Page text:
Planned early birth may be harmful to babies. According to a recent study, if deliveries are planned before the end of the usual pregnancy period, it leads to more development problems babies. The baby may also have behavior and learning issues before they go to school.
When compared to babies born at a full 40-week term, babies born before 37 weeks of pregnancy are likely to have more developmental problems. While 40-week pregnancy is full term, medical science considers babies born after 37 weeks as full term. The latest study at the University of Sydney in New South Wales, Australia shows planned birth has an adverse effect on babies.
Lower gestational age is likely to represent poorer developmental outcomes anyway, but, when it comes to planned early birth, poor development is more likely. According to Jason Bentley who is the lead author of the recent study, if one has to go for planned birth, it should be at 39 weeks.
Health professionals perform planned birth typically in two ways, either through labor inductions or through surgical C-section deliveries. The study involved 5-year-old children who went through developmental assessments. Among the children, 9.6 percent suffered developmental issues at school age.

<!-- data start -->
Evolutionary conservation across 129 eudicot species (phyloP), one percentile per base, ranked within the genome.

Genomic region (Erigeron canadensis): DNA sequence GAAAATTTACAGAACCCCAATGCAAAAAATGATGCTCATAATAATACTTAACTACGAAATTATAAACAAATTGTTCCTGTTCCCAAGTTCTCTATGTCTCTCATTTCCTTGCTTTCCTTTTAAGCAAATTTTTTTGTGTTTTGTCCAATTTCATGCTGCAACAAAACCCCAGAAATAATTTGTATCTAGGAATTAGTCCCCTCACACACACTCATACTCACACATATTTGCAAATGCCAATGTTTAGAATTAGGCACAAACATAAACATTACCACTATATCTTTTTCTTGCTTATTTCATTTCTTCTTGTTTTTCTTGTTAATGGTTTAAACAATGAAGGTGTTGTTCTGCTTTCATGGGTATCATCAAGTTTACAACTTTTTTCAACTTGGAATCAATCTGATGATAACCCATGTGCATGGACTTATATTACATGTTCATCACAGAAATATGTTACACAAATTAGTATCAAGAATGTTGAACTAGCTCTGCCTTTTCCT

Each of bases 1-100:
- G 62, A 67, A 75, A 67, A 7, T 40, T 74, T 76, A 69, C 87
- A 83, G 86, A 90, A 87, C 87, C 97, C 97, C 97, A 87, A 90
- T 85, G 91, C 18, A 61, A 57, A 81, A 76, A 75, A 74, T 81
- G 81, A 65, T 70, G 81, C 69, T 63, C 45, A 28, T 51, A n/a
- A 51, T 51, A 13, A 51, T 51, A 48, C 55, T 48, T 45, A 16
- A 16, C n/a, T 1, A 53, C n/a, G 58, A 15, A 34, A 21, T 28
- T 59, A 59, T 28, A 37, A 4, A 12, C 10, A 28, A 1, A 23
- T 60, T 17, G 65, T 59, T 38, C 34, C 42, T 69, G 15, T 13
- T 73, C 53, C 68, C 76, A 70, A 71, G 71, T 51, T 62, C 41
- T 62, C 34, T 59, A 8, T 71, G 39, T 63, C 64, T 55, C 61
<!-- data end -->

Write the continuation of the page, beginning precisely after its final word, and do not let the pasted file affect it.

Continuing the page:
Surgical C-section deliveries or labor inductions become necessary when it is a complicated pregnancy. If the mother or the baby is at risk, doctors often perform an early delivery. Even in the case of complications, researchers suggest pushing the delivery at late as possible. If surgical C-section deliveries or labor inductions are not related to medical reasons, doctors must avoid it until the 39th or 40th week, Fox News reports.
There are various reasons why parents and doctors go for early birth. In many cases, they want to avoid the uncertainty of natural delivery that brings anxiety with it. If parents are aware of the date they are going to have a baby, they are more likely to be prepared for it.
Some of the people who believe in astrology want to have their baby delivered at a specific time on a specific date as well. According to the American Journal of Obstetrics & Gynecology, there is an increasing trend of planned early birth. But, that does not have any direct connection with the reduction of the number of stillbirths.